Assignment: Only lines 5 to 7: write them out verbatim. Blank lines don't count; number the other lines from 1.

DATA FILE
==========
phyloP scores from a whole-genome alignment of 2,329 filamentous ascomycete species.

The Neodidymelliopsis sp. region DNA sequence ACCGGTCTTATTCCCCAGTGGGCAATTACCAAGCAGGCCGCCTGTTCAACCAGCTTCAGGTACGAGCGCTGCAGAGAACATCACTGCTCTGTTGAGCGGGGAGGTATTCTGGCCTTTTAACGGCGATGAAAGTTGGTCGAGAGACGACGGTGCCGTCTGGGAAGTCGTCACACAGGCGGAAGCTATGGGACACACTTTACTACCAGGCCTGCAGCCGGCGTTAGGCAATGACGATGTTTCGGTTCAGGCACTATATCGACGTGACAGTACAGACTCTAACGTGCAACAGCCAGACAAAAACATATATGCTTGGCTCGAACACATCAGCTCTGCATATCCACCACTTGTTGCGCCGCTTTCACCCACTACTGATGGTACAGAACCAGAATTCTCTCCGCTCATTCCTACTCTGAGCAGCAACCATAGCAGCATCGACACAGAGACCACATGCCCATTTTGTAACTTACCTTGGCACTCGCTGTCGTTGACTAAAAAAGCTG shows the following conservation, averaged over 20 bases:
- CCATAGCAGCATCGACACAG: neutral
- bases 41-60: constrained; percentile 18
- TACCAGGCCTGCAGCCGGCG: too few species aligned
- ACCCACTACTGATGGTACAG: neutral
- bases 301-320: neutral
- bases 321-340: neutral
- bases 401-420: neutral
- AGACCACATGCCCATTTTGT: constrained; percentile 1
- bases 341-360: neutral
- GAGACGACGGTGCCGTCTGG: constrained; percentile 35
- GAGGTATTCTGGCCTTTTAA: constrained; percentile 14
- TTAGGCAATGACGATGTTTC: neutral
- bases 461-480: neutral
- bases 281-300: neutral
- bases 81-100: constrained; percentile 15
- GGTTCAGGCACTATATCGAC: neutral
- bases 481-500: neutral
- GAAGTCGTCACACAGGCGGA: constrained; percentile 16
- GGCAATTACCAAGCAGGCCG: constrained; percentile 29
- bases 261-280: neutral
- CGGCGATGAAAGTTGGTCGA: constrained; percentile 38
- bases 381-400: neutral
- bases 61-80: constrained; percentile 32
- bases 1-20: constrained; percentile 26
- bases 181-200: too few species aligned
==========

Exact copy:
- TACCAGGCCTGCAGCCGGCG: too few species aligned
- ACCCACTACTGATGGTACAG: neutral
- bases 301-320: neutral